I feel a bit lost, people. Has anyone else dealt with child-induced favouritism? I worked so hard to show Blue that it was safe to form secure attachment to me, but I didn't want it to be at the expense of his relationship with his father. Or at the expense of Team Parent. How do I keep his attachment to me secure while nurturing the other ones, too? Maybe the real problem is that I worked so hard to get here, I'm a bit frightened of losing what I've got now.  Maybe I should just take a Valium and not think about all this so much.

Like I said to someone else earlier today, life never gets easy, does it? It just gets different.


  1. I love your posts! That is all.

    Okay, that's not all.

    1. so glad blue attached to you - is that the correct terminology?

    2. we have the same thing over here when d is around. if it's just me with the kids, K is very happy to be a mommy's girl but I all but disappear into the ether when he arrives. He brings the sun and moon and everything with him :)

    3. I'm too tired for all this so I'm happy to do C and D can do K but D is not happy about it. So then I insist on helping K and she screams blue murder. "NO MUMMY, Daddy pick up!" (and she screams loud).

    4. I would have taken the two to church on Sunday but I didn't want K screaming at me in the parking lot or at children's church. That's not the whole reason but still.

    I think it's okay for now with you guys but don't exclusively be with Blue/ Pink and it will even out over time, at least I hope so :)

    thanks for the book recommendation - I'm going to check if there's a kindle version available and I'll order it right now :)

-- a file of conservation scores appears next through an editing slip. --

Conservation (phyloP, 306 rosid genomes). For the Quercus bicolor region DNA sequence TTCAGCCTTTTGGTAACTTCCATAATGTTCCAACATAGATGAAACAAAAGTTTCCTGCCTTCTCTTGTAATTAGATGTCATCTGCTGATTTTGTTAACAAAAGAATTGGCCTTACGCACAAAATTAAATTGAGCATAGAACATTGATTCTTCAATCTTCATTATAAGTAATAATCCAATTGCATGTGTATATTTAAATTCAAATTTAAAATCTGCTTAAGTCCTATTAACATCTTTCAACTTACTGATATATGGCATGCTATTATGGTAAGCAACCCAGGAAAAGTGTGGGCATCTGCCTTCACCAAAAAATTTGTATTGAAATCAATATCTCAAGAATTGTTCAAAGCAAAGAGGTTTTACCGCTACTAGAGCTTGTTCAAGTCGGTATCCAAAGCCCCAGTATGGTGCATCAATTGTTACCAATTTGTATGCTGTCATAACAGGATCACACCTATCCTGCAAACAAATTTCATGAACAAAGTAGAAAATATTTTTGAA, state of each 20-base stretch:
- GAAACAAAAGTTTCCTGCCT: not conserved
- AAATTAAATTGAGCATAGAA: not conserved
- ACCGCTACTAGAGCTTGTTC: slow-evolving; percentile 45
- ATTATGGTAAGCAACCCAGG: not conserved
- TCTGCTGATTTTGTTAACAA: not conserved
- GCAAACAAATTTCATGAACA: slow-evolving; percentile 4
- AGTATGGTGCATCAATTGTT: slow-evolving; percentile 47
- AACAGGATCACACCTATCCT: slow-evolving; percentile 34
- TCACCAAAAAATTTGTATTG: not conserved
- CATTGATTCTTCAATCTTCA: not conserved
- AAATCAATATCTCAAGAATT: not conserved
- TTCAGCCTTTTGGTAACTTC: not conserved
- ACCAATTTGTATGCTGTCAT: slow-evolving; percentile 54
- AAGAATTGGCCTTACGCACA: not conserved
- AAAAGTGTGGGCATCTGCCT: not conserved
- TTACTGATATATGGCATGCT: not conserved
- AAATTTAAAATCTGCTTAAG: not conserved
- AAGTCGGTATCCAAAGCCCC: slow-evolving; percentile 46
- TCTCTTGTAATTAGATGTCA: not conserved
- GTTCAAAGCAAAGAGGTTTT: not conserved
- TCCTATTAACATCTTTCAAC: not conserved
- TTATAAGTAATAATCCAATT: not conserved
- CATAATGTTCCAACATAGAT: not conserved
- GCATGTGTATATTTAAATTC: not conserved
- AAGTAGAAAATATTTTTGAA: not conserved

2. Beautiful post. Life actually does get easier. Seriously, when they are wiping their own butts and they can read a novel it's easier. Our oldest is 8 and other than the burping and farting without shame he's positively civilized and a dream. Our four year old who just came home from Ethiopia is a four year old. Not civilized but thinks he is. It's a lot of work, sometimes lovely but always hard.

    Our older son has gone through phases with who is his favorite. I've worked outside of our home with a long commute for most of his life so his dad was his go to person. Sometimes he needed dad and sometimes me. Phases could last a year or more. Now at 8 I can look back and see different transitions he made back and forth. Our 4 year old started out preferring dad and has switched to me. I wouldn't worry about getting them to be together all that often. If it were me I would keep it simple and doable. If they are not getting along keep them apart when possible even if that means you are not doing stuff together as a family. When they are approaching 4 years old and are much more able to think (and also see the upside of cooperating for more than 5 seconds) it will be much easier. The cool thing about having an 8 year old and a 4 year old is no expects them to hang out together. They have breakfast and dinner together and play for a short time around those hours. They adore each other because their time together is short. So perhaps a little time apart is just the perfect thing.